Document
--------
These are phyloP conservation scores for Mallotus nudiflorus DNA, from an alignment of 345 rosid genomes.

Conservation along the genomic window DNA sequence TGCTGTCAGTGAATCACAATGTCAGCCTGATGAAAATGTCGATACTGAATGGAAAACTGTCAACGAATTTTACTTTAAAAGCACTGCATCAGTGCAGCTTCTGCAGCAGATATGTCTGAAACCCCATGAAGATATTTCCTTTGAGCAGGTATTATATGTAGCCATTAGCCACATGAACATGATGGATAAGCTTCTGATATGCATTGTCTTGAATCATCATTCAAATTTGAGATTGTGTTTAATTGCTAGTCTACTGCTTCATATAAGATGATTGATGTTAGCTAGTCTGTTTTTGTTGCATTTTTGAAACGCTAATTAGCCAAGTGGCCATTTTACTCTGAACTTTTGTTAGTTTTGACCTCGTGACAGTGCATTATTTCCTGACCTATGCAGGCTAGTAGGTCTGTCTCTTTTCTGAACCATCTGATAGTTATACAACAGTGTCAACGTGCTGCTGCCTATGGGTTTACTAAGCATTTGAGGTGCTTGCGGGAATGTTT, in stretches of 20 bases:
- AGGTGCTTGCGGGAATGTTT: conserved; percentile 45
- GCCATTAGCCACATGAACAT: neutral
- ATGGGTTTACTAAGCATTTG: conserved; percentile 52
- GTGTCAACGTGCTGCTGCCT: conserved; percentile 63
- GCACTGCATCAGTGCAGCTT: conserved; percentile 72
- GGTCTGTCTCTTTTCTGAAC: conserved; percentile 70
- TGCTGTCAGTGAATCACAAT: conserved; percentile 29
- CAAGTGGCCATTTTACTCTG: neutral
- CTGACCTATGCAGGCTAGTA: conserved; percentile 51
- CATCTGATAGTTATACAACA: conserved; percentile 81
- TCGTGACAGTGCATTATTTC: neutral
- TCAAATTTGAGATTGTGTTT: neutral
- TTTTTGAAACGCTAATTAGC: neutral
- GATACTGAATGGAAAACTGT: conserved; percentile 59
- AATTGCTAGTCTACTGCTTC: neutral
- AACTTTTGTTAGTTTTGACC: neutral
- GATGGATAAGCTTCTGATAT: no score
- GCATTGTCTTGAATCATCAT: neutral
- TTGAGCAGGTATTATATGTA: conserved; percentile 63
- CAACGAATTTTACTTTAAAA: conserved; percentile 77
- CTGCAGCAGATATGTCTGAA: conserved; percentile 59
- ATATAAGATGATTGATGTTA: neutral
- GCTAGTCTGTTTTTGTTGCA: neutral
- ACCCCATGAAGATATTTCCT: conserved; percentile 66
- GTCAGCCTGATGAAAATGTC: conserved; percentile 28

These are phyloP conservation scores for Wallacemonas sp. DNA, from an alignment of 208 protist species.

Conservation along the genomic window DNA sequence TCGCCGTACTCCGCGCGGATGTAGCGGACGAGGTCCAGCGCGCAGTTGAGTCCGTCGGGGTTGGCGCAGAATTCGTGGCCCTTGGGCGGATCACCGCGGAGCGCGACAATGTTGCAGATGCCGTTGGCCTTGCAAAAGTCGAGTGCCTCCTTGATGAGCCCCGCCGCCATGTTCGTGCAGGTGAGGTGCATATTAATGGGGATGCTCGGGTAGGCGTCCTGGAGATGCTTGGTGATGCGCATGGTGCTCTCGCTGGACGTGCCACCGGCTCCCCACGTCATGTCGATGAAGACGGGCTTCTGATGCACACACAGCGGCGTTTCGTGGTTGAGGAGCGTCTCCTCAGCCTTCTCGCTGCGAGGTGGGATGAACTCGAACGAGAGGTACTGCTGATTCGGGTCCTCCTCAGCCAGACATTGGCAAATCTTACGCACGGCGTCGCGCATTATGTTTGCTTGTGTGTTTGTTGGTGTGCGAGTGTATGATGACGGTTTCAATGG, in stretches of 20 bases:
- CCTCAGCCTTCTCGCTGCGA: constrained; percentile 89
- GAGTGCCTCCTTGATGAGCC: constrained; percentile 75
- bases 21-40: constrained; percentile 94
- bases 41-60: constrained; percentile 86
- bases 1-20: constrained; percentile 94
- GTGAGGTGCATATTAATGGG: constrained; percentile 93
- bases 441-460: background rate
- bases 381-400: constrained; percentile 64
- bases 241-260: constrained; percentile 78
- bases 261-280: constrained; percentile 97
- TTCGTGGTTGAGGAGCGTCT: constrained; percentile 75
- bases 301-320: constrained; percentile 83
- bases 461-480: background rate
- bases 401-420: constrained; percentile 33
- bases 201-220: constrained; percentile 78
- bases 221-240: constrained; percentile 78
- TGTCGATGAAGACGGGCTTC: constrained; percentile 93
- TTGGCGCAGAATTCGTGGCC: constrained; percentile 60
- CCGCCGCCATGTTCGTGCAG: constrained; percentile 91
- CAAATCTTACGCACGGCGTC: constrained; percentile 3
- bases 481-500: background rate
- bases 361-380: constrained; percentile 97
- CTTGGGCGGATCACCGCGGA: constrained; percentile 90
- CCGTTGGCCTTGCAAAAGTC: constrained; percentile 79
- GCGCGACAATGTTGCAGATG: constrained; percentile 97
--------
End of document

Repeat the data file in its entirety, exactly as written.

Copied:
These are phyloP conservation scores for Mallotus nudiflorus DNA, from an alignment of 345 rosid genomes.

Conservation along the genomic window DNA sequence TGCTGTCAGTGAATCACAATGTCAGCCTGATGAAAATGTCGATACTGAATGGAAAACTGTCAACGAATTTTACTTTAAAAGCACTGCATCAGTGCAGCTTCTGCAGCAGATATGTCTGAAACCCCATGAAGATATTTCCTTTGAGCAGGTATTATATGTAGCCATTAGCCACATGAACATGATGGATAAGCTTCTGATATGCATTGTCTTGAATCATCATTCAAATTTGAGATTGTGTTTAATTGCTAGTCTACTGCTTCATATAAGATGATTGATGTTAGCTAGTCTGTTTTTGTTGCATTTTTGAAACGCTAATTAGCCAAGTGGCCATTTTACTCTGAACTTTTGTTAGTTTTGACCTCGTGACAGTGCATTATTTCCTGACCTATGCAGGCTAGTAGGTCTGTCTCTTTTCTGAACCATCTGATAGTTATACAACAGTGTCAACGTGCTGCTGCCTATGGGTTTACTAAGCATTTGAGGTGCTTGCGGGAATGTTT, in stretches of 20 bases:
- AGGTGCTTGCGGGAATGTTT: conserved; percentile 45
- GCCATTAGCCACATGAACAT: neutral
- ATGGGTTTACTAAGCATTTG: conserved; percentile 52
- GTGTCAACGTGCTGCTGCCT: conserved; percentile 63
- GCACTGCATCAGTGCAGCTT: conserved; percentile 72
- GGTCTGTCTCTTTTCTGAAC: conserved; percentile 70
- TGCTGTCAGTGAATCACAAT: conserved; percentile 29
- CAAGTGGCCATTTTACTCTG: neutral
- CTGACCTATGCAGGCTAGTA: conserved; percentile 51
- CATCTGATAGTTATACAACA: conserved; percentile 81
- TCGTGACAGTGCATTATTTC: neutral
- TCAAATTTGAGATTGTGTTT: neutral
- TTTTTGAAACGCTAATTAGC: neutral
- GATACTGAATGGAAAACTGT: conserved; percentile 59
- AATTGCTAGTCTACTGCTTC: neutral
- AACTTTTGTTAGTTTTGACC: neutral
- GATGGATAAGCTTCTGATAT: no score
- GCATTGTCTTGAATCATCAT: neutral
- TTGAGCAGGTATTATATGTA: conserved; percentile 63
- CAACGAATTTTACTTTAAAA: conserved; percentile 77
- CTGCAGCAGATATGTCTGAA: conserved; percentile 59
- ATATAAGATGATTGATGTTA: neutral
- GCTAGTCTGTTTTTGTTGCA: neutral
- ACCCCATGAAGATATTTCCT: conserved; percentile 66
- GTCAGCCTGATGAAAATGTC: conserved; percentile 28

These are phyloP conservation scores for Wallacemonas sp. DNA, from an alignment of 208 protist species.

Conservation along the genomic window DNA sequence TCGCCGTACTCCGCGCGGATGTAGCGGACGAGGTCCAGCGCGCAGTTGAGTCCGTCGGGGTTGGCGCAGAATTCGTGGCCCTTGGGCGGATCACCGCGGAGCGCGACAATGTTGCAGATGCCGTTGGCCTTGCAAAAGTCGAGTGCCTCCTTGATGAGCCCCGCCGCCATGTTCGTGCAGGTGAGGTGCATATTAATGGGGATGCTCGGGTAGGCGTCCTGGAGATGCTTGGTGATGCGCATGGTGCTCTCGCTGGACGTGCCACCGGCTCCCCACGTCATGTCGATGAAGACGGGCTTCTGATGCACACACAGCGGCGTTTCGTGGTTGAGGAGCGTCTCCTCAGCCTTCTCGCTGCGAGGTGGGATGAACTCGAACGAGAGGTACTGCTGATTCGGGTCCTCCTCAGCCAGACATTGGCAAATCTTACGCACGGCGTCGCGCATTATGTTTGCTTGTGTGTTTGTTGGTGTGCGAGTGTATGATGACGGTTTCAATGG, in stretches of 20 bases:
- CCTCAGCCTTCTCGCTGCGA: constrained; percentile 89
- GAGTGCCTCCTTGATGAGCC: constrained; percentile 75
- bases 21-40: constrained; percentile 94
- bases 41-60: constrained; percentile 86
- bases 1-20: constrained; percentile 94
- GTGAGGTGCATATTAATGGG: constrained; percentile 93
- bases 441-460: background rate
- bases 381-400: constrained; percentile 64
- bases 241-260: constrained; percentile 78
- bases 261-280: constrained; percentile 97
- TTCGTGGTTGAGGAGCGTCT: constrained; percentile 75
- bases 301-320: constrained; percentile 83
- bases 461-480: background rate
- bases 401-420: constrained; percentile 33
- bases 201-220: constrained; percentile 78
- bases 221-240: constrained; percentile 78
- TGTCGATGAAGACGGGCTTC: constrained; percentile 93
- TTGGCGCAGAATTCGTGGCC: constrained; percentile 60
- CCGCCGCCATGTTCGTGCAG: constrained; percentile 91
- CAAATCTTACGCACGGCGTC: constrained; percentile 3
- bases 481-500: background rate
- bases 361-380: constrained; percentile 97
- CTTGGGCGGATCACCGCGGA: constrained; percentile 90
- CCGTTGGCCTTGCAAAAGTC: constrained; percentile 79
- GCGCGACAATGTTGCAGATG: constrained; percentile 97